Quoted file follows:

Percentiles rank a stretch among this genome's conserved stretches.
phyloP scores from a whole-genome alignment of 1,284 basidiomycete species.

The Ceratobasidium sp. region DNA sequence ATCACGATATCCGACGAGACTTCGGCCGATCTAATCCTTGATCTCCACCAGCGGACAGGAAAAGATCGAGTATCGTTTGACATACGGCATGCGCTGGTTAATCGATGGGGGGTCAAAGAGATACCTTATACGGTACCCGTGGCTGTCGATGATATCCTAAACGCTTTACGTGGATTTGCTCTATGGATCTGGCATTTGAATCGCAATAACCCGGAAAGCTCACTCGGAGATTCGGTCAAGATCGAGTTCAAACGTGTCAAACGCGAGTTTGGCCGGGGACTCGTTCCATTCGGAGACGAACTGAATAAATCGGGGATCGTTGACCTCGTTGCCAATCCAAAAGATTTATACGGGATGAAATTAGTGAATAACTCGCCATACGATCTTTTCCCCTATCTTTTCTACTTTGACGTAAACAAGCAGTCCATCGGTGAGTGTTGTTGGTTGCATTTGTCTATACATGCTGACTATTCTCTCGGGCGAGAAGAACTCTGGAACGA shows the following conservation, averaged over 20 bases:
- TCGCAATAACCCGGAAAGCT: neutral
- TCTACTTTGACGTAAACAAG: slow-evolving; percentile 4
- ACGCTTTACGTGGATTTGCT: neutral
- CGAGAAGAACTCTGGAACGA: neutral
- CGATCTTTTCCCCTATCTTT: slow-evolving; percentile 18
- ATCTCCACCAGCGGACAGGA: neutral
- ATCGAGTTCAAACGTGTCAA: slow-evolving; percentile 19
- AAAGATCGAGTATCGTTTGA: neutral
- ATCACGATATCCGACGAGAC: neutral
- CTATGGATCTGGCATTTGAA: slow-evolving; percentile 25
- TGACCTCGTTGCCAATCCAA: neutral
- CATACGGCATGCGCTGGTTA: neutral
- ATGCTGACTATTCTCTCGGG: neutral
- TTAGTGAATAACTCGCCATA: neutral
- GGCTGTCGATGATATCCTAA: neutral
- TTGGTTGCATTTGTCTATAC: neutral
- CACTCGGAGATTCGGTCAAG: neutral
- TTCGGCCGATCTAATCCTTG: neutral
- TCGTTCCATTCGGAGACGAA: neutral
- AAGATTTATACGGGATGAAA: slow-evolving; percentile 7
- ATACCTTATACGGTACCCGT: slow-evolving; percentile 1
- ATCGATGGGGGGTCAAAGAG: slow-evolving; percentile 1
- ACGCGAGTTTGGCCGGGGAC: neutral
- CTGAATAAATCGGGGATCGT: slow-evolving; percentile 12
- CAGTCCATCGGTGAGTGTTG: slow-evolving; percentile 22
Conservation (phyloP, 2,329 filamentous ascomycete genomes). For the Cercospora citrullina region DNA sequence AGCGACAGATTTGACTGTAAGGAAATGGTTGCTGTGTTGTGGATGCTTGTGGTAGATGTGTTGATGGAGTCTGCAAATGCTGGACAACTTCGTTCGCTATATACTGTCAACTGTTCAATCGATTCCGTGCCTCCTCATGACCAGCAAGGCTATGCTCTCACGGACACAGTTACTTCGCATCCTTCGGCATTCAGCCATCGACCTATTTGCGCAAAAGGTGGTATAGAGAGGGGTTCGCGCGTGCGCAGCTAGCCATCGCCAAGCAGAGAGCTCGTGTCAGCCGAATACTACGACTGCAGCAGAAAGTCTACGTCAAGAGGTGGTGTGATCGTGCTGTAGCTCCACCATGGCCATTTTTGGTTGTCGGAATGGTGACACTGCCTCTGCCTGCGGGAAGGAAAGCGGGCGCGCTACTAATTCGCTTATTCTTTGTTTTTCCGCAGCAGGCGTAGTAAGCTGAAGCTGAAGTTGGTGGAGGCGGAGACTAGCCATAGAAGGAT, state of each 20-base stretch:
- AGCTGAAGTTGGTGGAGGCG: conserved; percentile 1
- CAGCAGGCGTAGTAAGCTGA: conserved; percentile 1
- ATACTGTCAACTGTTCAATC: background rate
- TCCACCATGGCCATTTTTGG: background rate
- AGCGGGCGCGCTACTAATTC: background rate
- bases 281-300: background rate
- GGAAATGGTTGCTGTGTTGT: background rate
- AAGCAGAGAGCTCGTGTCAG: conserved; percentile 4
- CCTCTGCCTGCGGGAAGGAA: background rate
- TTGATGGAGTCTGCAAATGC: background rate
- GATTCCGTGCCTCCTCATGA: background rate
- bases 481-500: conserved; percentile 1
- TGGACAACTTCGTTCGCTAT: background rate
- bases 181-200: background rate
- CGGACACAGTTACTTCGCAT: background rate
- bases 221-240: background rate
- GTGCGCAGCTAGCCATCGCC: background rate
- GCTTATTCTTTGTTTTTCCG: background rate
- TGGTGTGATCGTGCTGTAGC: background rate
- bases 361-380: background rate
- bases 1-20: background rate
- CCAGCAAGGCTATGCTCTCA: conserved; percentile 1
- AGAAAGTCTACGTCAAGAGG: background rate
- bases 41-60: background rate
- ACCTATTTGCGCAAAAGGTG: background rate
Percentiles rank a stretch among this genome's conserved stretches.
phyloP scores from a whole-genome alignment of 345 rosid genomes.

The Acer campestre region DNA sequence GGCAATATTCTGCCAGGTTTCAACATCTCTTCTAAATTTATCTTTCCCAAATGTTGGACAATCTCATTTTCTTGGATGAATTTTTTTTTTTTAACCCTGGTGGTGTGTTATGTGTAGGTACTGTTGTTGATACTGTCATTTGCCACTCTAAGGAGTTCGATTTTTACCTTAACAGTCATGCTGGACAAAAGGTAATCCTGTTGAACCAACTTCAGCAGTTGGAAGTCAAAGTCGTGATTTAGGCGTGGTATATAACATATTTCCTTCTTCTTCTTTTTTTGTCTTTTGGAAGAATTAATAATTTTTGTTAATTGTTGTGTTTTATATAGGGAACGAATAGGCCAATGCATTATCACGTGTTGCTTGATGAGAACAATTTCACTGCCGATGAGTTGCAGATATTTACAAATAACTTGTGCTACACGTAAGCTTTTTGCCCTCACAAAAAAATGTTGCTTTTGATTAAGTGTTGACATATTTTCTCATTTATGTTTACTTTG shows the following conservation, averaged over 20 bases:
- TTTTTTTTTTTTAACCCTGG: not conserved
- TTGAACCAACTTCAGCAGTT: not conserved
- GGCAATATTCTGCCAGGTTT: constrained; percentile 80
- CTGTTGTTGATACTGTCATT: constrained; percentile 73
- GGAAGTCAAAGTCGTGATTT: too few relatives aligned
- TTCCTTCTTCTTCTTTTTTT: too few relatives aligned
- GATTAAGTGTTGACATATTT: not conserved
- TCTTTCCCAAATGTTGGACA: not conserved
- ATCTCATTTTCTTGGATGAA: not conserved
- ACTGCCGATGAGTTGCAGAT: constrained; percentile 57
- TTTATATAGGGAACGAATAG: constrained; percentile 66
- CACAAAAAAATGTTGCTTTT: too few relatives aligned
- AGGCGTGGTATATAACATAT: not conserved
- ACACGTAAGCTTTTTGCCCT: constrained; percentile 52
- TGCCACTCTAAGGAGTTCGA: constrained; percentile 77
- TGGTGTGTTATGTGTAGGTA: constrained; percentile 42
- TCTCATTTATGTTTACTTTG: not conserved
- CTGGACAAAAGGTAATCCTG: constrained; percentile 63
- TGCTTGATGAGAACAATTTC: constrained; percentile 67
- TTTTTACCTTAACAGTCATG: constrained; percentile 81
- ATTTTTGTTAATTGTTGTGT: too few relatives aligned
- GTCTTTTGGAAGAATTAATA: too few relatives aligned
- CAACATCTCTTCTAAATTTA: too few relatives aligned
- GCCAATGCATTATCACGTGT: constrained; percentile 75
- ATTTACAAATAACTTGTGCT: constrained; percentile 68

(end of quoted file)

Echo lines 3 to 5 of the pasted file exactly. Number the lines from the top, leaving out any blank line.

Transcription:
The Ceratobasidium sp. region DNA sequence ATCACGATATCCGACGAGACTTCGGCCGATCTAATCCTTGATCTCCACCAGCGGACAGGAAAAGATCGAGTATCGTTTGACATACGGCATGCGCTGGTTAATCGATGGGGGGTCAAAGAGATACCTTATACGGTACCCGTGGCTGTCGATGATATCCTAAACGCTTTACGTGGATTTGCTCTATGGATCTGGCATTTGAATCGCAATAACCCGGAAAGCTCACTCGGAGATTCGGTCAAGATCGAGTTCAAACGTGTCAAACGCGAGTTTGGCCGGGGACTCGTTCCATTCGGAGACGAACTGAATAAATCGGGGATCGTTGACCTCGTTGCCAATCCAAAAGATTTATACGGGATGAAATTAGTGAATAACTCGCCATACGATCTTTTCCCCTATCTTTTCTACTTTGACGTAAACAAGCAGTCCATCGGTGAGTGTTGTTGGTTGCATTTGTCTATACATGCTGACTATTCTCTCGGGCGAGAAGAACTCTGGAACGA shows the following conservation, averaged over 20 bases:
- TCGCAATAACCCGGAAAGCT: neutral
- TCTACTTTGACGTAAACAAG: slow-evolving; percentile 4